Groups work to improve children services in Kern County

Scorecard results released from Children Now

BAKERSFIELD - Compared to other communities around California, children in Kern County are in the bottom third when it comes to children attending pre-school, reading at grade level and access to healthcare, but work to improve those numbers is currently in progress.

The scorecard is out and it’s helping several organizations plan out the future.

"There are so many different ways to try and approach this from family intervention and medical intervention, education and the cost of healthier foods," said Jan Hefner, director of community wellness programs at Mercy and Memorial Hospitals.

The report released by Children Now finds the well-being of kids in Kern County improving in a majority of areas from meeting or exceeding state standards in Math to having adult supervision after school.  But, the trend is getting worse in categories such as eligible students who eat free or reduced price meals during the summer and kids who are in a healthy weight zone.

"We are seeing more and more kids who are obese or in danger of becoming obese in this county and it’s a trend that many of us have noticed for a long time," she said.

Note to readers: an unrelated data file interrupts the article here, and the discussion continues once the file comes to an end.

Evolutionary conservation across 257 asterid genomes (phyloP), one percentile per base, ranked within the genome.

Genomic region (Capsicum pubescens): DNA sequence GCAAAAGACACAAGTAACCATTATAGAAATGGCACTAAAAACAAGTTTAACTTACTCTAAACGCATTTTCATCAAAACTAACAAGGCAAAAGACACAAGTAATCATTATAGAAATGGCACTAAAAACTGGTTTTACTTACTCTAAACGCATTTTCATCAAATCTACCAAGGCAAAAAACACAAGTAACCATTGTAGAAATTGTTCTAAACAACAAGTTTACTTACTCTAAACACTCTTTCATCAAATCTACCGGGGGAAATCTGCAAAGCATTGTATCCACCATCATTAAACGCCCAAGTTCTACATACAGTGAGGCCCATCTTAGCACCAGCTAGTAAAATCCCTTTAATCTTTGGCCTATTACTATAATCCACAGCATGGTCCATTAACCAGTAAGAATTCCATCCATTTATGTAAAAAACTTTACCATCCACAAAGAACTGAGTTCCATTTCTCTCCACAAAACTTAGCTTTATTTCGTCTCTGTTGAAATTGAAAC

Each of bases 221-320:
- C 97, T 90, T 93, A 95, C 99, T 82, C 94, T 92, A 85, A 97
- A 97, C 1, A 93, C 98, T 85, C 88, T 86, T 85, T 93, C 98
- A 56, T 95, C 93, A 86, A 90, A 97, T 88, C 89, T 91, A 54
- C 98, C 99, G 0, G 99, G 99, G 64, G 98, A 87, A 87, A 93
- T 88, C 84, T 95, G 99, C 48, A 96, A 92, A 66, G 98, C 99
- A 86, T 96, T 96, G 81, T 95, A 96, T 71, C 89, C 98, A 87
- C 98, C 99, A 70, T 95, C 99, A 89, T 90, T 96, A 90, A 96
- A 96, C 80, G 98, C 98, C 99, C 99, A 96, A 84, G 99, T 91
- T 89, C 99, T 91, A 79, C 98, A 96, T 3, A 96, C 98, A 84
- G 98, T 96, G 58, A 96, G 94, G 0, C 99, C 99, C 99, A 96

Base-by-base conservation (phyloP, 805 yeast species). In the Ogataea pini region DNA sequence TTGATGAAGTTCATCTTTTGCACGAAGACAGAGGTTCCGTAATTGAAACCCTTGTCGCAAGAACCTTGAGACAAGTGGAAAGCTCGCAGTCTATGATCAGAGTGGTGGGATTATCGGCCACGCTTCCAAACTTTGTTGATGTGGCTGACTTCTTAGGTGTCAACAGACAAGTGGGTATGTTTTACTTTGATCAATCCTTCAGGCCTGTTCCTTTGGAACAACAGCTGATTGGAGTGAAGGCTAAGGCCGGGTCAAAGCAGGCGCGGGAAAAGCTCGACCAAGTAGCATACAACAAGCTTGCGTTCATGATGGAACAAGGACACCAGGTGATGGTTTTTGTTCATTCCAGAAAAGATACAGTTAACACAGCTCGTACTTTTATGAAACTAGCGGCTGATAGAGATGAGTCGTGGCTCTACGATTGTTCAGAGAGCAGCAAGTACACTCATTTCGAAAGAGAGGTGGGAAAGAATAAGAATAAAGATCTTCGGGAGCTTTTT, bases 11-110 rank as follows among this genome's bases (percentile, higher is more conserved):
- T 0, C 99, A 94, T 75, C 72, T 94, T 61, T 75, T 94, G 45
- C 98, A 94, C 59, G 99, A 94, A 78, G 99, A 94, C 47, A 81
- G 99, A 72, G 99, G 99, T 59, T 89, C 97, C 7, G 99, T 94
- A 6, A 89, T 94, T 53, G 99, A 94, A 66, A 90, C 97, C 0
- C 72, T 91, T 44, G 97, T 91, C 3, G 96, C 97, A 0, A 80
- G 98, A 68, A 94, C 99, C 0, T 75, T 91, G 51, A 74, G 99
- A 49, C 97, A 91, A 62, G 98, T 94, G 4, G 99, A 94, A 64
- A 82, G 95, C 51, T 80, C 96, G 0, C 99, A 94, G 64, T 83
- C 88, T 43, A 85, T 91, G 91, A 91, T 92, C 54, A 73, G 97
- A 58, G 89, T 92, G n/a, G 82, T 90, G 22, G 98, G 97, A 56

Although trends in some areas are getting worse and other staying the same as last year, area service providers plan to work together to improve programs.  First 5 Kern is one of the groups making services available to families in rural Kern County.

"Kern County is kind of large geographically and so you have outline areas where our services are very hard to come by and a lot of times families are faced with having to travel into Bakersfield so, one of the things we do is we bring those service out to them so, they have access to them and take transportation out of play," said Jamie Henderson, executive director of First 5 Kern.

The organization publishes its own findings every year and they say the results are similar.

"There's always room for important and that's what first 5 is about, specially reaching out to our children pre-natal to five because as you know those first 5 years are incredible important," he said.

Hospitals in Kern County are working on a similar report officials plan to release in the next few months.  It will show the biggest needs in the community and how services can be improved.

For more information on the Children Now report: http://scorecard.childrennow.org/2012/

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